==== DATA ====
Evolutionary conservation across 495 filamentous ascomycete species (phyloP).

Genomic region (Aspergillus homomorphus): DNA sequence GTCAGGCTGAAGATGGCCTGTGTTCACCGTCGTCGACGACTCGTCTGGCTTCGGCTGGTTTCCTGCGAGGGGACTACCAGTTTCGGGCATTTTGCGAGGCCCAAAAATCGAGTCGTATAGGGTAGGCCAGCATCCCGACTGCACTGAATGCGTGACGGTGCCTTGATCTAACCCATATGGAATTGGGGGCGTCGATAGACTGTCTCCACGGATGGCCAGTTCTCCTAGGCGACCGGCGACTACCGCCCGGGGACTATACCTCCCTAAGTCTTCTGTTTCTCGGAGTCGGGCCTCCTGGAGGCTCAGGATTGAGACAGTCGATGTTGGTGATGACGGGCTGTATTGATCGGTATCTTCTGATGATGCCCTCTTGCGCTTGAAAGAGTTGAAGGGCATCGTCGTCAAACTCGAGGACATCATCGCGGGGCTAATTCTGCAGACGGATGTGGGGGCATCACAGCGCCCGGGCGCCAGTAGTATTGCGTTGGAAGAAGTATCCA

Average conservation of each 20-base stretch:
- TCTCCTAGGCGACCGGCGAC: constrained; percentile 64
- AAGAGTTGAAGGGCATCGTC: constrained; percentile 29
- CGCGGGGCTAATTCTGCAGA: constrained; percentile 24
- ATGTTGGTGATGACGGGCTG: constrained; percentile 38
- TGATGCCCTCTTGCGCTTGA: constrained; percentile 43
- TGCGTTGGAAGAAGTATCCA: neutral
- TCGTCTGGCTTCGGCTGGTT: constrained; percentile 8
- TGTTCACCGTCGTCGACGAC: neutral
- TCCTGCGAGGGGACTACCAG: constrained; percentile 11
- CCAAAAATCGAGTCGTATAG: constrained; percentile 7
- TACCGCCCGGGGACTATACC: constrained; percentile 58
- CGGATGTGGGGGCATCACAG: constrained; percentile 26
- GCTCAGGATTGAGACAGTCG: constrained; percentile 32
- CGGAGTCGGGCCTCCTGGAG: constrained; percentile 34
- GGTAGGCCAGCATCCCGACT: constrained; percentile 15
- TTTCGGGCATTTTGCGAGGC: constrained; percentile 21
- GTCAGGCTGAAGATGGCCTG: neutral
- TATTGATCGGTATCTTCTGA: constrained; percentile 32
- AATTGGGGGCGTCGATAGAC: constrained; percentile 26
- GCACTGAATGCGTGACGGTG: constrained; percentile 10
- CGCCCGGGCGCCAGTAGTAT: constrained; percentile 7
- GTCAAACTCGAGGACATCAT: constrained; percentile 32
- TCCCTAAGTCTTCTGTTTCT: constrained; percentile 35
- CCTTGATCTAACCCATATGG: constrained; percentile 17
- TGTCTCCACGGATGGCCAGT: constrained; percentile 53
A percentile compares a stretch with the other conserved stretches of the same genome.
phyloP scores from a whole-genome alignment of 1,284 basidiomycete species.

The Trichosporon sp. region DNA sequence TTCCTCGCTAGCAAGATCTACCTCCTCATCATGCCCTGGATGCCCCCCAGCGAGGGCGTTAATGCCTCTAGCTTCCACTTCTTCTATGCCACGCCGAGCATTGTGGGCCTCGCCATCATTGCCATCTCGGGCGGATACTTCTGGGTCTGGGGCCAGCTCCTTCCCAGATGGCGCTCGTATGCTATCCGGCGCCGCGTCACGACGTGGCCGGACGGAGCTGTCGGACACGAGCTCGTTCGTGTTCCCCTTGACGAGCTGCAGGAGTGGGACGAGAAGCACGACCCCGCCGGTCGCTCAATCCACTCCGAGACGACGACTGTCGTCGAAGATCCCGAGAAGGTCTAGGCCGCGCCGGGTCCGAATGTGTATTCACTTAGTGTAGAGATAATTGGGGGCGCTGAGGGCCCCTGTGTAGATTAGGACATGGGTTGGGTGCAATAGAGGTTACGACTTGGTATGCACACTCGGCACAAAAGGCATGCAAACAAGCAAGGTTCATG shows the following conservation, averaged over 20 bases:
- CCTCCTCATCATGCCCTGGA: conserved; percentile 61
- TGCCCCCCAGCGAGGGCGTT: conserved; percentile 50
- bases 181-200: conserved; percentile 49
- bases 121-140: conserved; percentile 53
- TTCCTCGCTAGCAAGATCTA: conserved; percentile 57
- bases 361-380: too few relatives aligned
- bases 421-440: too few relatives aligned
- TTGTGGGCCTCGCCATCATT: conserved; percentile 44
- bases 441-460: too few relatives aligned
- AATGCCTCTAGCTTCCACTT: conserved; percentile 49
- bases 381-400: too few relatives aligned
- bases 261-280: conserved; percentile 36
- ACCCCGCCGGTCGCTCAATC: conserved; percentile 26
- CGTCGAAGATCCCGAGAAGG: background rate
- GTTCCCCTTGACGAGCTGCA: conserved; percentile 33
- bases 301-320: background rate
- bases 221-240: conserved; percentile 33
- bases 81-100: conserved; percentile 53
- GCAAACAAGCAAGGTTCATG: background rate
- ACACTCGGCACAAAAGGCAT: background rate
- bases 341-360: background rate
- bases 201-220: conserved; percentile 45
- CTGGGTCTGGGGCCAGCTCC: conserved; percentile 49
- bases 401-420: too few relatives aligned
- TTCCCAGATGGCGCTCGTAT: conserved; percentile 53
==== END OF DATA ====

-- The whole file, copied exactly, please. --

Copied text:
Evolutionary conservation across 495 filamentous ascomycete species (phyloP).

Genomic region (Aspergillus homomorphus): DNA sequence GTCAGGCTGAAGATGGCCTGTGTTCACCGTCGTCGACGACTCGTCTGGCTTCGGCTGGTTTCCTGCGAGGGGACTACCAGTTTCGGGCATTTTGCGAGGCCCAAAAATCGAGTCGTATAGGGTAGGCCAGCATCCCGACTGCACTGAATGCGTGACGGTGCCTTGATCTAACCCATATGGAATTGGGGGCGTCGATAGACTGTCTCCACGGATGGCCAGTTCTCCTAGGCGACCGGCGACTACCGCCCGGGGACTATACCTCCCTAAGTCTTCTGTTTCTCGGAGTCGGGCCTCCTGGAGGCTCAGGATTGAGACAGTCGATGTTGGTGATGACGGGCTGTATTGATCGGTATCTTCTGATGATGCCCTCTTGCGCTTGAAAGAGTTGAAGGGCATCGTCGTCAAACTCGAGGACATCATCGCGGGGCTAATTCTGCAGACGGATGTGGGGGCATCACAGCGCCCGGGCGCCAGTAGTATTGCGTTGGAAGAAGTATCCA

Average conservation of each 20-base stretch:
- TCTCCTAGGCGACCGGCGAC: constrained; percentile 64
- AAGAGTTGAAGGGCATCGTC: constrained; percentile 29
- CGCGGGGCTAATTCTGCAGA: constrained; percentile 24
- ATGTTGGTGATGACGGGCTG: constrained; percentile 38
- TGATGCCCTCTTGCGCTTGA: constrained; percentile 43
- TGCGTTGGAAGAAGTATCCA: neutral
- TCGTCTGGCTTCGGCTGGTT: constrained; percentile 8
- TGTTCACCGTCGTCGACGAC: neutral
- TCCTGCGAGGGGACTACCAG: constrained; percentile 11
- CCAAAAATCGAGTCGTATAG: constrained; percentile 7
- TACCGCCCGGGGACTATACC: constrained; percentile 58
- CGGATGTGGGGGCATCACAG: constrained; percentile 26
- GCTCAGGATTGAGACAGTCG: constrained; percentile 32
- CGGAGTCGGGCCTCCTGGAG: constrained; percentile 34
- GGTAGGCCAGCATCCCGACT: constrained; percentile 15
- TTTCGGGCATTTTGCGAGGC: constrained; percentile 21
- GTCAGGCTGAAGATGGCCTG: neutral
- TATTGATCGGTATCTTCTGA: constrained; percentile 32
- AATTGGGGGCGTCGATAGAC: constrained; percentile 26
- GCACTGAATGCGTGACGGTG: constrained; percentile 10
- CGCCCGGGCGCCAGTAGTAT: constrained; percentile 7
- GTCAAACTCGAGGACATCAT: constrained; percentile 32
- TCCCTAAGTCTTCTGTTTCT: constrained; percentile 35
- CCTTGATCTAACCCATATGG: constrained; percentile 17
- TGTCTCCACGGATGGCCAGT: constrained; percentile 53
A percentile compares a stretch with the other conserved stretches of the same genome.
phyloP scores from a whole-genome alignment of 1,284 basidiomycete species.

The Trichosporon sp. region DNA sequence TTCCTCGCTAGCAAGATCTACCTCCTCATCATGCCCTGGATGCCCCCCAGCGAGGGCGTTAATGCCTCTAGCTTCCACTTCTTCTATGCCACGCCGAGCATTGTGGGCCTCGCCATCATTGCCATCTCGGGCGGATACTTCTGGGTCTGGGGCCAGCTCCTTCCCAGATGGCGCTCGTATGCTATCCGGCGCCGCGTCACGACGTGGCCGGACGGAGCTGTCGGACACGAGCTCGTTCGTGTTCCCCTTGACGAGCTGCAGGAGTGGGACGAGAAGCACGACCCCGCCGGTCGCTCAATCCACTCCGAGACGACGACTGTCGTCGAAGATCCCGAGAAGGTCTAGGCCGCGCCGGGTCCGAATGTGTATTCACTTAGTGTAGAGATAATTGGGGGCGCTGAGGGCCCCTGTGTAGATTAGGACATGGGTTGGGTGCAATAGAGGTTACGACTTGGTATGCACACTCGGCACAAAAGGCATGCAAACAAGCAAGGTTCATG shows the following conservation, averaged over 20 bases:
- CCTCCTCATCATGCCCTGGA: conserved; percentile 61
- TGCCCCCCAGCGAGGGCGTT: conserved; percentile 50
- bases 181-200: conserved; percentile 49
- bases 121-140: conserved; percentile 53
- TTCCTCGCTAGCAAGATCTA: conserved; percentile 57
- bases 361-380: too few relatives aligned
- bases 421-440: too few relatives aligned
- TTGTGGGCCTCGCCATCATT: conserved; percentile 44
- bases 441-460: too few relatives aligned
- AATGCCTCTAGCTTCCACTT: conserved; percentile 49
- bases 381-400: too few relatives aligned
- bases 261-280: conserved; percentile 36
- ACCCCGCCGGTCGCTCAATC: conserved; percentile 26
- CGTCGAAGATCCCGAGAAGG: background rate
- GTTCCCCTTGACGAGCTGCA: conserved; percentile 33
- bases 301-320: background rate
- bases 221-240: conserved; percentile 33
- bases 81-100: conserved; percentile 53
- GCAAACAAGCAAGGTTCATG: background rate
- ACACTCGGCACAAAAGGCAT: background rate
- bases 341-360: background rate
- bases 201-220: conserved; percentile 45
- CTGGGTCTGGGGCCAGCTCC: conserved; percentile 49
- bases 401-420: too few relatives aligned
- TTCCCAGATGGCGCTCGTAT: conserved; percentile 53